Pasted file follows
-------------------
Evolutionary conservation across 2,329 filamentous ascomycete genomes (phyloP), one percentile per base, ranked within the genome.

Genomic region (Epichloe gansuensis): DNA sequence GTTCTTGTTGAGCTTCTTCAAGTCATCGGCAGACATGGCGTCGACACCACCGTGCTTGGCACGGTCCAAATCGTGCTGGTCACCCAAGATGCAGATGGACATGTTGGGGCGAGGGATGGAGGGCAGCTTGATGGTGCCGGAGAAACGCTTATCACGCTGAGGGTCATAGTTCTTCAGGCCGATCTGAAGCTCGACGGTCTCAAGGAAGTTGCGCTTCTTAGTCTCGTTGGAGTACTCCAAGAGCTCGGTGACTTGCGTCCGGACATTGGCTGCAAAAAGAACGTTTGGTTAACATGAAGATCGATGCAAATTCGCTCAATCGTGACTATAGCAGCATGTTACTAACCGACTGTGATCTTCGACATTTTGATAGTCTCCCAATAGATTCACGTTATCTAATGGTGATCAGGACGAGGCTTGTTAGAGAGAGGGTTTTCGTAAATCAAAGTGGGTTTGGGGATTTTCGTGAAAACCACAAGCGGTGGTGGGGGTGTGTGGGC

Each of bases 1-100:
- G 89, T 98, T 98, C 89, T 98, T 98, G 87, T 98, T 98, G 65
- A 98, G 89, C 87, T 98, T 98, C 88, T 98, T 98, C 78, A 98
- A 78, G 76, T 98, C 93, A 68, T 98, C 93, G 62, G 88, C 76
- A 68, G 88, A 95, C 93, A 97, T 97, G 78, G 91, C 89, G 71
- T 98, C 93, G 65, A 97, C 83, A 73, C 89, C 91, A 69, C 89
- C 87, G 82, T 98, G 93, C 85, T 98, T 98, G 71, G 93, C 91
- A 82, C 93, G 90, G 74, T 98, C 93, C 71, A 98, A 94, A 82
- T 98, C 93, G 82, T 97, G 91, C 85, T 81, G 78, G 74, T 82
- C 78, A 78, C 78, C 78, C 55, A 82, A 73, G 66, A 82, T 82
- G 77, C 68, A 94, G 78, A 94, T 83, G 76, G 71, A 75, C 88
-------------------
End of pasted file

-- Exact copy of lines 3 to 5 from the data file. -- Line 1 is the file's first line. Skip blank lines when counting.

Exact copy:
Each of bases 1-100:
- G 89, T 98, T 98, C 89, T 98, T 98, G 87, T 98, T 98, G 65
- A 98, G 89, C 87, T 98, T 98, C 88, T 98, T 98, C 78, A 98